Updated: Jul 7
When it comes to narrowing down Jennifer Wood’s agricultural career title, it can be tricky—along with co-operating her family’s cattle ranch with her husband, she is a professional agrologist who also consults agribusinesses, consistently looks for new entrepreneurial endeavours in agriculture, and is also an active board member on multiple governance boards.
Summing up all of her experiences, Wood just might be the “Jen-of-all-trades” when it comes to agriculture business.
As the recipient of many awards such as the Women of Distinction Award, Ernst and Young Entrepreneur of the Year Award, Report on Business’ Top 40 Under 40, and the University of Alberta’s Alumni Horizon Award, Wood’s career has gained national recognition. She also starred on the first season of CBC’s Dragons’ Den as one of the prominent investors.
Among her numerous accomplishments and accolades, Wood attributes her success to three different milestones in her professional journey: her education, her work in board governance, and her passion for entrepreneurship.
“I started to see three pivot points [in my career]—one is education. We learn to think and solve problems in university and I think that's really key,” says Wood.
It was also during her post-secondary education at the University of Alberta that Wood was able to combine the aspects of business and agriculture.
“I saw lots of opportunity in agriculture, but I also believed that finance would be my path through to it,” says Wood.
At first, Wood’s studies focused primarily on business, until one day the Faculty of Agriculture approached her. The faculty proposed a pilot program connecting both business and agriculture.
“When this pilot project came about from the University of Alberta and asked if I would [take] part—there were three of us who participated in the pilot program—I jumped at the opportunity because it just seemed like such a natural fit,” says Wood.
Today, the original pilot program that helped launch Wood’s career still exists today. It is now a bachelor’s degree provided by the University of Alberta’s Faculty of Agricultural, Life and Environmental Sciences.
Later in her career, Wood took a liking to board governance work. Most recently she was the outgoing board chair at Agriculture Financial Services Corporation (AFSC), an organization dedicated to providing financial support services to agribusinesses.
“AFSC is such an important organization to agriculture and agribusinesses in Alberta. I've always explained that AFSC has three lines of business: lending, insurance, and stability programs,” Wood says.
With over 80 years of service, AFSC has helped Albertan farmers and businesses grow, and when Wood took over as board chair back in 2017, she continued to deliver on that promise.
Working with the agriculture sector and the government while also listening to producer concerns, Wood and AFSC board members recognized the need to update the lending mandate. During her term as board chair, AFSC was able to increase the borrowing limit from 5 million to 15 million.
“As a producer and [as a] rancher, we definitely see value in AFSC. The importance of having not only the lending, but various insurance programs are instrumental to the agriculture sector—without that, it would be very difficult for us or for other producers to mitigate our risks,” says Wood.
When reflecting on the challenges in her career, Wood’s outlook is quite optimistic. Where some people see obstacles, she reframes the situation, views it from an entrepreneurial perspective, and finds opportunities.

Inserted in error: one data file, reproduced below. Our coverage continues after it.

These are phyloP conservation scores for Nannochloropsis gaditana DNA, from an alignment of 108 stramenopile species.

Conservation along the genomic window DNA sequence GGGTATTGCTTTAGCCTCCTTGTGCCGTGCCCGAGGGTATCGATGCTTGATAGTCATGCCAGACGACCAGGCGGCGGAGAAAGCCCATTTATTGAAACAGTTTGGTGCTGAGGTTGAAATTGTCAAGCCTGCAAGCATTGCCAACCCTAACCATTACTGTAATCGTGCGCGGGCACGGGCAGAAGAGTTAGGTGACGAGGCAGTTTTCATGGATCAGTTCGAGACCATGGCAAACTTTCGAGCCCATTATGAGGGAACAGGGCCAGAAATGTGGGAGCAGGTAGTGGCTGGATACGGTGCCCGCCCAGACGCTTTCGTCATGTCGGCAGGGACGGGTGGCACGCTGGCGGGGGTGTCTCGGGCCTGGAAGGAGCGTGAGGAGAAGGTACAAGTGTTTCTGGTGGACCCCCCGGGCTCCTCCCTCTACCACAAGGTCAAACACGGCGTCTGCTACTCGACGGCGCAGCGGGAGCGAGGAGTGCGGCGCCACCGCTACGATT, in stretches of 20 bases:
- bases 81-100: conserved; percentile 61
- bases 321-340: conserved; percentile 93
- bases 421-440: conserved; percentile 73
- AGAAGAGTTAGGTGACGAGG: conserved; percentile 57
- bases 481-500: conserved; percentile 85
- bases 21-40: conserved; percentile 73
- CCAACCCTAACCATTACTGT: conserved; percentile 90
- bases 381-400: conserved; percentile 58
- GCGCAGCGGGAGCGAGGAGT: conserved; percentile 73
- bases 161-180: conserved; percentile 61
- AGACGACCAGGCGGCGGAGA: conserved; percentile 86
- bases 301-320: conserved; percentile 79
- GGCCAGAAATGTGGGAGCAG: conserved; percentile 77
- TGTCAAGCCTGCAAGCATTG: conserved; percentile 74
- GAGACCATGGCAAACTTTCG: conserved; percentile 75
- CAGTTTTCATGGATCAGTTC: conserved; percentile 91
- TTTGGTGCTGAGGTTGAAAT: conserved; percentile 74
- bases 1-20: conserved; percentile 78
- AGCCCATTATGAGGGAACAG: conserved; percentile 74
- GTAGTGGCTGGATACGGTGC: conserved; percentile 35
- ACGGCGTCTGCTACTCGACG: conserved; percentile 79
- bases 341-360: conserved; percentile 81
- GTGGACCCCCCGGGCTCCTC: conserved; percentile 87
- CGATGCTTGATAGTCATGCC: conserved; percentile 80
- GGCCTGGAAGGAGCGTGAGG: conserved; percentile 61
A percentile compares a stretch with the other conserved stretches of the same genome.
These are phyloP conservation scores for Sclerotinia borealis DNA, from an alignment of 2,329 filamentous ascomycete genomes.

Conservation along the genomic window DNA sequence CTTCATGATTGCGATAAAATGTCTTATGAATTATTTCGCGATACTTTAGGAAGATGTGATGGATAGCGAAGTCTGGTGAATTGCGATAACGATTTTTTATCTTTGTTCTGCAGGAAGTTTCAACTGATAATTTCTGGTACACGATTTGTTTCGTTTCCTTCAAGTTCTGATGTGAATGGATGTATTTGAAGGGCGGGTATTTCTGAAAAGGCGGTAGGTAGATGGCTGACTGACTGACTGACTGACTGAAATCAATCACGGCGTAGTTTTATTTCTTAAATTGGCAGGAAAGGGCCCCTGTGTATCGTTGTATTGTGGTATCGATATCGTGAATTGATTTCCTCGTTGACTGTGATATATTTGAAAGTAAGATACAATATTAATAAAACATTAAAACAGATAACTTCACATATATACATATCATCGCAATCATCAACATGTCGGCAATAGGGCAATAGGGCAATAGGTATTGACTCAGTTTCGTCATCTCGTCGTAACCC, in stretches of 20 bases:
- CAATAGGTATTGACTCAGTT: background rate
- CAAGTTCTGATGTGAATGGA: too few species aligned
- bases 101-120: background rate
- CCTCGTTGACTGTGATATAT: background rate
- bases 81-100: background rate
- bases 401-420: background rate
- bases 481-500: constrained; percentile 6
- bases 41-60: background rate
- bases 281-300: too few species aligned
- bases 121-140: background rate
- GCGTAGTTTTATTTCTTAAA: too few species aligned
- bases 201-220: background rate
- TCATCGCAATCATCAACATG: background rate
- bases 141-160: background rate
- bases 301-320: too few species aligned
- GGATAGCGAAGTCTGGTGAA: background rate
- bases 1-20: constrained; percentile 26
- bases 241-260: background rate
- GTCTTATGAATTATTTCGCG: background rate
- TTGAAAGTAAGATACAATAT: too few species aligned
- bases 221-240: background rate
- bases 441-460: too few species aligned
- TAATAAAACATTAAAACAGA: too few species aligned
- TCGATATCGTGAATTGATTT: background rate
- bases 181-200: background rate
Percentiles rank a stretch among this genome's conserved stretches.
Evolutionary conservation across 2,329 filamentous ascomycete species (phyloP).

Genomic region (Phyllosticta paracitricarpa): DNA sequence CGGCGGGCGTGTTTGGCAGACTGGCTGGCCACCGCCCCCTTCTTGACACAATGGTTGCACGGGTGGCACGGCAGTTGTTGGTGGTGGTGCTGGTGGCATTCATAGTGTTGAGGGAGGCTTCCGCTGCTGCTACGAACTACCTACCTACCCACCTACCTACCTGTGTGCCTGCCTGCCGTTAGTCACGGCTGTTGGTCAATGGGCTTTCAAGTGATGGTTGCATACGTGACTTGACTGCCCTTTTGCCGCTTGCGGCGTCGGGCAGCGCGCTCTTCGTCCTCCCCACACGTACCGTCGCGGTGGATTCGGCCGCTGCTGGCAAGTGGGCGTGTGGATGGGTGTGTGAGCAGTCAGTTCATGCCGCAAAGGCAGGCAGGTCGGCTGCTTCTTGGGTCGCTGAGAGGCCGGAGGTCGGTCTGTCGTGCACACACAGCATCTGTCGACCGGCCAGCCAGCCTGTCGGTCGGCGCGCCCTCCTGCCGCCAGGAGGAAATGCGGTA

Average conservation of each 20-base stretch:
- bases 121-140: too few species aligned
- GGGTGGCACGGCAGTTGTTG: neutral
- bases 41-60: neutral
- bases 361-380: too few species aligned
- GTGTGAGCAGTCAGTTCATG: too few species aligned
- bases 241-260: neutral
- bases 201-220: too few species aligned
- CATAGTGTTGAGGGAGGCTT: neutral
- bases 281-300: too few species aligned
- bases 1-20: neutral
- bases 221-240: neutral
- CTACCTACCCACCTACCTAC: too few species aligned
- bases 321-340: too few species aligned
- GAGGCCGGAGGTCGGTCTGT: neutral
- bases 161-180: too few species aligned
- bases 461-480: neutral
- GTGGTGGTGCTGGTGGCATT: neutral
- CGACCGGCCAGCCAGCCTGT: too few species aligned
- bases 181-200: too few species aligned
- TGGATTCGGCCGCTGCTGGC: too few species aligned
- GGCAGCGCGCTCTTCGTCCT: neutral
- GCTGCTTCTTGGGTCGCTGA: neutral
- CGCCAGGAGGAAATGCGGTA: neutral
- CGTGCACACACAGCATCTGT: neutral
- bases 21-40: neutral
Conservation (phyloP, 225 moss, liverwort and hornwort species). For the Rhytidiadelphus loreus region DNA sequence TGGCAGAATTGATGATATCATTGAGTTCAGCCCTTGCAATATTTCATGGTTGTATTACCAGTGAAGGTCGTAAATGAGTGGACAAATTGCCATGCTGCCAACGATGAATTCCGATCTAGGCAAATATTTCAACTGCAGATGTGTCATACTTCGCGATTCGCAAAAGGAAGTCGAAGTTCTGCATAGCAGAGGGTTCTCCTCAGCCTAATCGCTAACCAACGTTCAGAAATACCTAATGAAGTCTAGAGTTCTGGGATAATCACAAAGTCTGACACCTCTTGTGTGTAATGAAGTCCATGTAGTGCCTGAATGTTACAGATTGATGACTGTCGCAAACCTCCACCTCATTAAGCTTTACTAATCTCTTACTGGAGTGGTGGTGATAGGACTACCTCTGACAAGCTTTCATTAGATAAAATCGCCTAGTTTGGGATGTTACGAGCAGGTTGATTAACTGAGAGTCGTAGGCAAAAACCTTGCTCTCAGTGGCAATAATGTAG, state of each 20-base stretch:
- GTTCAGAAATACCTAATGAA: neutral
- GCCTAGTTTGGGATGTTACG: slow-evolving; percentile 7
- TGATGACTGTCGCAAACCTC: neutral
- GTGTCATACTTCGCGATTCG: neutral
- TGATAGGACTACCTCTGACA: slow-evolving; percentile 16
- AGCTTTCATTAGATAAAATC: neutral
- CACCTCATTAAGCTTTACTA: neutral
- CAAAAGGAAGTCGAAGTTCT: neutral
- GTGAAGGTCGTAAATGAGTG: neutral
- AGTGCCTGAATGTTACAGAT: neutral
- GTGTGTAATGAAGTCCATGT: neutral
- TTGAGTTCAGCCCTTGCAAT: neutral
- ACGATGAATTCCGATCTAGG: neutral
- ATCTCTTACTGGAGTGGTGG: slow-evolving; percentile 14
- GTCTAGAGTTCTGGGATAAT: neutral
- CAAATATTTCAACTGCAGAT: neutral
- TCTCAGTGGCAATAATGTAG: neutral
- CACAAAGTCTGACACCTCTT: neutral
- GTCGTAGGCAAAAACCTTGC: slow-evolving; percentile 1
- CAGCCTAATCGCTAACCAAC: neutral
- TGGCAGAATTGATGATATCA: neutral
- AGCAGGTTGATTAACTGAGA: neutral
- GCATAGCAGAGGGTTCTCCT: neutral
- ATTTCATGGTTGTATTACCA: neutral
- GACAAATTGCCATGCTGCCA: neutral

“I actually see challenges as opportunities and a way to think outside the box sometimes—to figure out how best to move forward,” Wood says.
With one of the latest challenges facing our world today, industries including the agriculture sector are taking a hard hit from the COVID-19 pandemic. But with an understanding of agriculture’s overall role on a global scale, Wood sees a silver lining.
“What the pandemic has shown to consumers is the importance of our food supply—and I think what it's allowed people now to understand, who may not have been close to agriculture, is to recognize that Canadian agriculture is very important,” says Wood.
Despite the challenges the pandemic presented, opportunity lies within how she and other agricultural players can contribute value to the sector. From Wood’s perspective, this global crisis demonstrated to the public the industry’s resilience as well as the importance of creating sustainable value-added agriculture systems.
“If we don’t look at it in a sustainable manner and maintain our environment and everything else—we don’t have a business,” says Wood.
“[People] are starting to recognize, ‘we are good stewards of our land. We are caretakers of livestock. We do produce good quality feed sources.’ Everybody kind of forgot about that and now I think it’s more front and centre.”
As Wood moves forward to the next stages in her career, she is not slowing down any time soon. Building on that momentum, she is continuously finding ways to connect business and agriculture.
One way Wood continues to add value to the agriculture sector is through her mentorship work. Alongside two programs, Creative Destruction Labs (CDL) in the Ag Stream and University of Alberta’s ThresholdImpact Venture Mentoring Services (VMS), Wood is an active mentor to promising entrepreneurs in agribusinesses.
Through her mentorship work, she is able to consult emerging businesses and provide guidance into which direction a business should grow.
“I love looking for opportunity and using my skillset and the skillset of others to sort of figure out problems. Especially when it comes to organizations and boards, I'm able to communicate and really look at that long-term vision or needs of an organization,” says Wood.
“To me, it's an interest and passion in moving something forward.”